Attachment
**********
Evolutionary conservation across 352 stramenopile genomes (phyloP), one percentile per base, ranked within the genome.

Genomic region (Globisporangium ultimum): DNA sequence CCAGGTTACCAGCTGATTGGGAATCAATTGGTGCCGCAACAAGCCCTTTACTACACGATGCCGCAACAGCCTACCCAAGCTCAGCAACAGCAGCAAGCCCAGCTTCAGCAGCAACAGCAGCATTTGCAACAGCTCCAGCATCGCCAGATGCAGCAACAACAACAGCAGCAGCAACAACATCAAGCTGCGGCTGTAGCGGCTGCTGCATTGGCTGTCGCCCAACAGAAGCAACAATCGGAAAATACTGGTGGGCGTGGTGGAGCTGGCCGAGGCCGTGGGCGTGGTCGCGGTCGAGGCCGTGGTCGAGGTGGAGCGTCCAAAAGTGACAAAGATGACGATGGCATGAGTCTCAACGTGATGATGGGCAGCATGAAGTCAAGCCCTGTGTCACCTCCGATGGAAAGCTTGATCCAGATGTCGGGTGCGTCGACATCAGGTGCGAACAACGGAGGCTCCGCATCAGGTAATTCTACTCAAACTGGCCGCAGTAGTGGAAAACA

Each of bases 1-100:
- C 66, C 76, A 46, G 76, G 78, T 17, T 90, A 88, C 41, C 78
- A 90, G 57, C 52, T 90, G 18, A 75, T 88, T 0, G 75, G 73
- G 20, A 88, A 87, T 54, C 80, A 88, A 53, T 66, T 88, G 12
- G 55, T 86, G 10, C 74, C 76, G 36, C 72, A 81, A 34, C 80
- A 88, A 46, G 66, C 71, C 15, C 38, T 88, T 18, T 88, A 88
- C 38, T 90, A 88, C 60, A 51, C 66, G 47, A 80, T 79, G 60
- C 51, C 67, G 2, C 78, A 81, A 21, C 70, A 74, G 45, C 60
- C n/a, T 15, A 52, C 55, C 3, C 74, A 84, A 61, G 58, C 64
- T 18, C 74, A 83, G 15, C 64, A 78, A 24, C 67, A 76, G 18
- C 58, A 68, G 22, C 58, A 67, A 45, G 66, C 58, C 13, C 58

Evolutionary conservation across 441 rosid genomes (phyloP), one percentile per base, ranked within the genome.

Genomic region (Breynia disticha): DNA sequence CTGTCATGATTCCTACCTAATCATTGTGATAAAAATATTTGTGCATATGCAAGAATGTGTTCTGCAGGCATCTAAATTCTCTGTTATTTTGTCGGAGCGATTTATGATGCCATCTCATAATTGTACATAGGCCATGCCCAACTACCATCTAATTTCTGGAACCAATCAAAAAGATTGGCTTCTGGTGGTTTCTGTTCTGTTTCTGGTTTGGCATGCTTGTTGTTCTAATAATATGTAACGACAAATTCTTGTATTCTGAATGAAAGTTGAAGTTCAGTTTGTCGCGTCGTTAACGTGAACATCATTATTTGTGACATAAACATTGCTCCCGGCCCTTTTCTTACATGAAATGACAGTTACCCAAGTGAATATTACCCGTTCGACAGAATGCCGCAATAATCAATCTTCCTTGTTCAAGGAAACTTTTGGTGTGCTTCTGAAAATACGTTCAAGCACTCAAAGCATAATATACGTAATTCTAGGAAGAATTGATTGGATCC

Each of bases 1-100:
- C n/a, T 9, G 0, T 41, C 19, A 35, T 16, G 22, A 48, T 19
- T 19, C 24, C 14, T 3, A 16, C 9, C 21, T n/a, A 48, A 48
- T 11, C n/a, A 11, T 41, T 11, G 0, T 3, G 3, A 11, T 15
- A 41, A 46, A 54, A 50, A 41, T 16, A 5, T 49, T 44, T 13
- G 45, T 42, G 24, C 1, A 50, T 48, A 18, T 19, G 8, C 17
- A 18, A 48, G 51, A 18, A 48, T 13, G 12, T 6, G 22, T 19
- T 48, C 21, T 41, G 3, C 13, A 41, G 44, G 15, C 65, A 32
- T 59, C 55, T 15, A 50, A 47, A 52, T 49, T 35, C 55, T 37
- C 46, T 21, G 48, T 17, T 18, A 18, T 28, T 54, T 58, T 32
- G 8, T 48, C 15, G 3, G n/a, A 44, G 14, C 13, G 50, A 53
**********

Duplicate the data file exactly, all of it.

Evolutionary conservation across 352 stramenopile genomes (phyloP), one percentile per base, ranked within the genome.

Genomic region (Globisporangium ultimum): DNA sequence CCAGGTTACCAGCTGATTGGGAATCAATTGGTGCCGCAACAAGCCCTTTACTACACGATGCCGCAACAGCCTACCCAAGCTCAGCAACAGCAGCAAGCCCAGCTTCAGCAGCAACAGCAGCATTTGCAACAGCTCCAGCATCGCCAGATGCAGCAACAACAACAGCAGCAGCAACAACATCAAGCTGCGGCTGTAGCGGCTGCTGCATTGGCTGTCGCCCAACAGAAGCAACAATCGGAAAATACTGGTGGGCGTGGTGGAGCTGGCCGAGGCCGTGGGCGTGGTCGCGGTCGAGGCCGTGGTCGAGGTGGAGCGTCCAAAAGTGACAAAGATGACGATGGCATGAGTCTCAACGTGATGATGGGCAGCATGAAGTCAAGCCCTGTGTCACCTCCGATGGAAAGCTTGATCCAGATGTCGGGTGCGTCGACATCAGGTGCGAACAACGGAGGCTCCGCATCAGGTAATTCTACTCAAACTGGCCGCAGTAGTGGAAAACA

Each of bases 1-100:
- C 66, C 76, A 46, G 76, G 78, T 17, T 90, A 88, C 41, C 78
- A 90, G 57, C 52, T 90, G 18, A 75, T 88, T 0, G 75, G 73
- G 20, A 88, A 87, T 54, C 80, A 88, A 53, T 66, T 88, G 12
- G 55, T 86, G 10, C 74, C 76, G 36, C 72, A 81, A 34, C 80
- A 88, A 46, G 66, C 71, C 15, C 38, T 88, T 18, T 88, A 88
- C 38, T 90, A 88, C 60, A 51, C 66, G 47, A 80, T 79, G 60
- C 51, C 67, G 2, C 78, A 81, A 21, C 70, A 74, G 45, C 60
- C n/a, T 15, A 52, C 55, C 3, C 74, A 84, A 61, G 58, C 64
- T 18, C 74, A 83, G 15, C 64, A 78, A 24, C 67, A 76, G 18
- C 58, A 68, G 22, C 58, A 67, A 45, G 66, C 58, C 13, C 58

Evolutionary conservation across 441 rosid genomes (phyloP), one percentile per base, ranked within the genome.

Genomic region (Breynia disticha): DNA sequence CTGTCATGATTCCTACCTAATCATTGTGATAAAAATATTTGTGCATATGCAAGAATGTGTTCTGCAGGCATCTAAATTCTCTGTTATTTTGTCGGAGCGATTTATGATGCCATCTCATAATTGTACATAGGCCATGCCCAACTACCATCTAATTTCTGGAACCAATCAAAAAGATTGGCTTCTGGTGGTTTCTGTTCTGTTTCTGGTTTGGCATGCTTGTTGTTCTAATAATATGTAACGACAAATTCTTGTATTCTGAATGAAAGTTGAAGTTCAGTTTGTCGCGTCGTTAACGTGAACATCATTATTTGTGACATAAACATTGCTCCCGGCCCTTTTCTTACATGAAATGACAGTTACCCAAGTGAATATTACCCGTTCGACAGAATGCCGCAATAATCAATCTTCCTTGTTCAAGGAAACTTTTGGTGTGCTTCTGAAAATACGTTCAAGCACTCAAAGCATAATATACGTAATTCTAGGAAGAATTGATTGGATCC

Each of bases 1-100:
- C n/a, T 9, G 0, T 41, C 19, A 35, T 16, G 22, A 48, T 19
- T 19, C 24, C 14, T 3, A 16, C 9, C 21, T n/a, A 48, A 48
- T 11, C n/a, A 11, T 41, T 11, G 0, T 3, G 3, A 11, T 15
- A 41, A 46, A 54, A 50, A 41, T 16, A 5, T 49, T 44, T 13
- G 45, T 42, G 24, C 1, A 50, T 48, A 18, T 19, G 8, C 17
- A 18, A 48, G 51, A 18, A 48, T 13, G 12, T 6, G 22, T 19
- T 48, C 21, T 41, G 3, C 13, A 41, G 44, G 15, C 65, A 32
- T 59, C 55, T 15, A 50, A 47, A 52, T 49, T 35, C 55, T 37
- C 46, T 21, G 48, T 17, T 18, A 18, T 28, T 54, T 58, T 32
- G 8, T 48, C 15, G 3, G n/a, A 44, G 14, C 13, G 50, A 53